Not All Digital Workforce Vendors Are Immune To COVID-19

Image credit: iStockphoto/ksenija18kz

Sydney HR tech company Deputy was on the way to Unicorn status, but then COVID-19 hit.

While many tech businesses could ride out the pandemic in safety, and some even thrived, this was not the case with Deputy.

The reason is that the company’s business model is more dependent on the daily usage of its clients, many of which are in industries such as hospitality and travel, which were severely hit by the pandemic.

Deputy provides software for businesses to manage employee rosters, days off, and holidays. Many of these workers are casual employees. Their work dried up in 2020 as the businesses closed and went into hibernation. As clients suffered, so did Deputy.

The company was valued at as much as AUD 423 million in late 2018 when it raised  AUD 111 million in Series B funding. But the number of shift workers logging in to the platform halved in three weeks after March 2020, almost sending the company into oblivion.

Even a pivot to rostering COVID-19 testers in the healthcare sector was not enough. One third of the workforce was retrenched.

It made for a wild ride for founder Ashik Ahmed, who had created the company with the concept of a rostering platform available on mobile devices, which used automation to match the best workers to the best shifts.

Killing pre-pandemic chaos

Deputy began in Australia in 2000, built on the concept of helping fast-growing companies manage the exponential increase in employee administration which came with rapid growth.

It made for rapid growth for Deputy too. The company now has more than 250,000 workplaces subscribed to its platform, representing over 100,000 businesses in Australia and the US, which delivers around half of the revenue.

Some of Deputy’s customers are iconic Australian businesses, such as the Bondi Vet Hospital, which has its television show in Australia.

While the company uses the latest technology in the care of animals, the practice's success was creating administrative headaches for founder Dr. Kate Adams.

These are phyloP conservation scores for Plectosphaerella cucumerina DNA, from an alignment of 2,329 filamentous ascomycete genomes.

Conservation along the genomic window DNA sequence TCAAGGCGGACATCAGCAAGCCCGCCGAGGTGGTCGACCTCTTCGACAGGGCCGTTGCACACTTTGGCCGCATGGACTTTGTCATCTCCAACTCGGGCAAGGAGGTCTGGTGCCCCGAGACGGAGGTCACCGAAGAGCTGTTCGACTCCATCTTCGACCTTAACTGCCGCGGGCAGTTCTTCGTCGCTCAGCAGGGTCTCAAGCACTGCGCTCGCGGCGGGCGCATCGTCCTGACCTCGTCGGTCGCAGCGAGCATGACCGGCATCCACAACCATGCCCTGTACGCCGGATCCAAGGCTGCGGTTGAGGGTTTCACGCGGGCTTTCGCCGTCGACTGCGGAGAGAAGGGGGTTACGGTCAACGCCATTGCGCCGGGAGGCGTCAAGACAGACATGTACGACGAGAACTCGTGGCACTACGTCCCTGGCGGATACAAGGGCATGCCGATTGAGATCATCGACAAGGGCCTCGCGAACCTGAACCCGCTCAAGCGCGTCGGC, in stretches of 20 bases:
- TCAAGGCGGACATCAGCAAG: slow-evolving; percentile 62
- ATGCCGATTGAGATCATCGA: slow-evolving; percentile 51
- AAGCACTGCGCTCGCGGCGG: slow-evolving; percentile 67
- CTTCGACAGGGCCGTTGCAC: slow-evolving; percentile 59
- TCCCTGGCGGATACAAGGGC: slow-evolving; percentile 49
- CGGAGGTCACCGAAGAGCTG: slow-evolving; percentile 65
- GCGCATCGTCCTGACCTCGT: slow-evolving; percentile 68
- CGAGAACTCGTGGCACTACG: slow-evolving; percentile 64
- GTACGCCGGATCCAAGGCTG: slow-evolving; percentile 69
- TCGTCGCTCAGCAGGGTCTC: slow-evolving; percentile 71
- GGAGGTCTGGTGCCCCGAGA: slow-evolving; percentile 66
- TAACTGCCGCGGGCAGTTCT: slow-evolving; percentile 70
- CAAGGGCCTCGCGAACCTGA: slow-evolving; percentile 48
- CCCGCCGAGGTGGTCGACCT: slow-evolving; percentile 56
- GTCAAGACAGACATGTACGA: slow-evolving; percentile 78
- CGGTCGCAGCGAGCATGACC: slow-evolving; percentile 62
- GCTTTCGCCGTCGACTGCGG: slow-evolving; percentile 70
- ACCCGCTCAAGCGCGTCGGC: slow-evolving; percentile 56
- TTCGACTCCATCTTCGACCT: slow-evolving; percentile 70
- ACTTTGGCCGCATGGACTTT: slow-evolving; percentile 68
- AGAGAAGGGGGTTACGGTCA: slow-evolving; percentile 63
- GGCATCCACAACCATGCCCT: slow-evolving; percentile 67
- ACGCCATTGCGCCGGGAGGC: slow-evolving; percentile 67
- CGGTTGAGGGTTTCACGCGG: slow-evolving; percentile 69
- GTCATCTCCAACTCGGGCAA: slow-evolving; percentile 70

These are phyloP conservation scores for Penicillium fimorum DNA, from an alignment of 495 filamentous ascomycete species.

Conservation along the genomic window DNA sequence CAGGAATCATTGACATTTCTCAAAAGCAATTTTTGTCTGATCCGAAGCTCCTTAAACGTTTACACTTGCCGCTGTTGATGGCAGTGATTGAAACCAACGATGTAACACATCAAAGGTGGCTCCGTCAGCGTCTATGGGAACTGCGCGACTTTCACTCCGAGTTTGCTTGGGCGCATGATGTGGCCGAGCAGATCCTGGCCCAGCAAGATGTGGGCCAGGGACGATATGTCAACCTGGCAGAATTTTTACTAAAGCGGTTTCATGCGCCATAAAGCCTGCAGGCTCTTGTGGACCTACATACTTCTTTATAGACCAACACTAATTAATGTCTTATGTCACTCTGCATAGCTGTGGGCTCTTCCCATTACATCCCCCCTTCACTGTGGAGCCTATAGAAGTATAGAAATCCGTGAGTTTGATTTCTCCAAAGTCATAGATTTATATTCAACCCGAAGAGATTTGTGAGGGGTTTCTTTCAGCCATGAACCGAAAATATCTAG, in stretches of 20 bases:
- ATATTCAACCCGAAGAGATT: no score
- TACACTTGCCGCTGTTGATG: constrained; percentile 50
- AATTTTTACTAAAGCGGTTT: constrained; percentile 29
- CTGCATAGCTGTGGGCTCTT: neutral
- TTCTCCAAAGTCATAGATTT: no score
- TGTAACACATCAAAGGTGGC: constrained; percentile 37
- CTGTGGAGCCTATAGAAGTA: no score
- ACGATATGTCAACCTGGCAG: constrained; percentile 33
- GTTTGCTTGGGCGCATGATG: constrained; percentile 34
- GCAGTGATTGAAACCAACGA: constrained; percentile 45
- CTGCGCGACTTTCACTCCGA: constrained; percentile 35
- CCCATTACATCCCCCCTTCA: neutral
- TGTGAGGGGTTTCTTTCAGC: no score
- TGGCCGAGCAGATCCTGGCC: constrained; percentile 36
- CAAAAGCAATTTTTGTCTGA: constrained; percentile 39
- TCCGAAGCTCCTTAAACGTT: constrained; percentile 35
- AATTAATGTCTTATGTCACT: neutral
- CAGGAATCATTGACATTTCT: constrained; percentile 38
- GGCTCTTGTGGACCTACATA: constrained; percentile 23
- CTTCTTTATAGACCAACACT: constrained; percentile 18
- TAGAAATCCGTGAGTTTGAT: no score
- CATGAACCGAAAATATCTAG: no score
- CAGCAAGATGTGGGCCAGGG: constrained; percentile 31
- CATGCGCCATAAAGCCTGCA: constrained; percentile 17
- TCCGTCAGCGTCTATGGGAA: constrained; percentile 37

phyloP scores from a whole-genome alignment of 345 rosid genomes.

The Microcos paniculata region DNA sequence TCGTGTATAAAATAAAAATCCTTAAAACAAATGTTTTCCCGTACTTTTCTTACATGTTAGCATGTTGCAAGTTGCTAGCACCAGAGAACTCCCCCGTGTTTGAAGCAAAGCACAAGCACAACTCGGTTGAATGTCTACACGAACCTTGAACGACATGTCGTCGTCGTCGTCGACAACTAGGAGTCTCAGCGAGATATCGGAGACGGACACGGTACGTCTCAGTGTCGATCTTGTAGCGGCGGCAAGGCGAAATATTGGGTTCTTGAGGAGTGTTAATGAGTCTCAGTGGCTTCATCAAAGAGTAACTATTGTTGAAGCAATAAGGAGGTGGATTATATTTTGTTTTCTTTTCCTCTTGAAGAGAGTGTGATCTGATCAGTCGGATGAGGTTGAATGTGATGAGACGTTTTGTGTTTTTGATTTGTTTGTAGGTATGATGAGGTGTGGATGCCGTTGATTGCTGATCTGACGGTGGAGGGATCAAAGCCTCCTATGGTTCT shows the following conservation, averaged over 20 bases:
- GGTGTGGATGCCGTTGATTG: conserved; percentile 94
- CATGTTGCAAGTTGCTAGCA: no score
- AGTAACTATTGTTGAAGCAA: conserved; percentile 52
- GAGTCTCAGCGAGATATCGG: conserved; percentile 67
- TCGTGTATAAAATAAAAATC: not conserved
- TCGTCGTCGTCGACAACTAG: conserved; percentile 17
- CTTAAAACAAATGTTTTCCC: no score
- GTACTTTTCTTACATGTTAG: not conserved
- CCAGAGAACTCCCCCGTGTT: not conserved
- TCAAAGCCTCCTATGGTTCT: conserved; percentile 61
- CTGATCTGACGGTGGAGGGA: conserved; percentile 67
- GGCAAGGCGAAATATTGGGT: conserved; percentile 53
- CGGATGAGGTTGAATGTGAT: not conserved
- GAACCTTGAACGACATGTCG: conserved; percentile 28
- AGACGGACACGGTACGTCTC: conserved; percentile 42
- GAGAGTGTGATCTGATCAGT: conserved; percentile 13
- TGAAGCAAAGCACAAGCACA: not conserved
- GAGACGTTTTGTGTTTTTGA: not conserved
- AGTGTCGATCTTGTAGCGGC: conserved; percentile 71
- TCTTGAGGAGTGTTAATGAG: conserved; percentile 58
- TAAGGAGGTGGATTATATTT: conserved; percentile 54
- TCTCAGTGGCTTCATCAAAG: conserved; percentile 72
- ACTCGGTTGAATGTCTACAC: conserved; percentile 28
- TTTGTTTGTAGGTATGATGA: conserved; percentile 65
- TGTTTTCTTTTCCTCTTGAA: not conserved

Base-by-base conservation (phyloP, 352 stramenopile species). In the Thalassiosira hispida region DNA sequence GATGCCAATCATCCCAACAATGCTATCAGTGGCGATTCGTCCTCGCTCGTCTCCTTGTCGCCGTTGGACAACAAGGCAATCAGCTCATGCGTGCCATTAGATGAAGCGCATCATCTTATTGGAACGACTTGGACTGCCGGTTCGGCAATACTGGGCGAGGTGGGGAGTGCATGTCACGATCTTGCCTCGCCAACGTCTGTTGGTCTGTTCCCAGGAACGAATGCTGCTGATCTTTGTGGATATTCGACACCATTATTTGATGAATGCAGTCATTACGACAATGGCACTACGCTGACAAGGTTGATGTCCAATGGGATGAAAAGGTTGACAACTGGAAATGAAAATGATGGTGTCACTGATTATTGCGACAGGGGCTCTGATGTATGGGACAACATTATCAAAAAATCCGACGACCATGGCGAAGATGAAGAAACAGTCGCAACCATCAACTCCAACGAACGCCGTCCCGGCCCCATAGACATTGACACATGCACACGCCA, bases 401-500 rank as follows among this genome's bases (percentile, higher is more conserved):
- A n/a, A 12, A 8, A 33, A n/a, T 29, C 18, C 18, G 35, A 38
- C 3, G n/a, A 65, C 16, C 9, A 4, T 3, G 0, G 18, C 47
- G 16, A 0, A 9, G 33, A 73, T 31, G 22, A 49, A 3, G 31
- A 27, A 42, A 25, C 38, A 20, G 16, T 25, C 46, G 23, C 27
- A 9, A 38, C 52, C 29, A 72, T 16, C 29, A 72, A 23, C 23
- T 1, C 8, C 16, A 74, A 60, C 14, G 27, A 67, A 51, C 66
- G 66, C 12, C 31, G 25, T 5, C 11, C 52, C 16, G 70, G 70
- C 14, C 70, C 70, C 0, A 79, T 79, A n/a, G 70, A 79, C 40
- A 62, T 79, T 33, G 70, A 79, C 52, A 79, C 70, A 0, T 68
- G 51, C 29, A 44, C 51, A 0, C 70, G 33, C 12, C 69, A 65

By her admission, her staff rostering practices were “chaos.”

“There were Excel spreadsheets, text messages, and worse, people didn’t really know exactly what days they were supposed to be working,” she said.

Deputy, she says, has “revolutionized” her work, and she spends less time on administration. A mobile app enables staff to clock in and clock off, and this is visible to management.

It has also improved communication through the workplace, as Deputy has a news feed tool through which staff share important messages and contribute to workplace conversation.

Designed for SMEs

Deputy works well for smaller companies that grow fast but don’t want to spend resources on HR managers and prefer an outsourced, cloud-based solution with as much automation as possible.

Another typical case study is Azzuri Concrete. It began in 2004 with two employees but quickly grew to 10 and now has more than 300 staff, many of them contractors.

For Azzurri, old-style paper-based record-keeping needed six people. But, even then, there was no clear visibility of working hours for each worker on site. In addition, payroll and subcontracting disputes were starting to grow as the company expanded, and these incidents were proving expensive.

A 2014 decision was taken to automate as many of the company’s business systems, and Deputy was one of these.

Peter Martino, Azzurri’s managing director, estimates the switch to Deputy saved the company around AUD 160,000 in headcount alone.

The ability to keep track of staff is another, and there is a safety dimension.

“In any given time, we’re working on multiple building sites, which can be 50 to 100 levels high and located several kilometers away from each other,” said Martino.

Deputy has a mechanism where supervisors can see who is on any site, has finished work, and left for the day. It enables forward planning and has reduced the number of pay disputes.

In Australia, many companies have been caught up in non-compliance with wage accords, and “wage theft” is a hot issue. Deputy helps drive compliance, tracks an employee's time at work accurately, and integrates this data with payroll to minimize payment errors.

Comeback… maybe

Like the global economy, Deputy may be coming back into its own as vaccinations increase and the world re-opens.

Its business model may be tied closely to the vagaries of economic activity. While that proved a risk in 2020, it might deliver a reward in 2021.

Lachlan Colquhoun is the ANZ correspondent for CDOTrends and HR&DigitalTrends and the editor of NextGen Connectivity. His fascination is with how businesses are reinventing themselves through digital technology and collaborate with others to become completely new organizations. You can reach him at [email protected].

Image credit: iStockphoto/ksenija18kz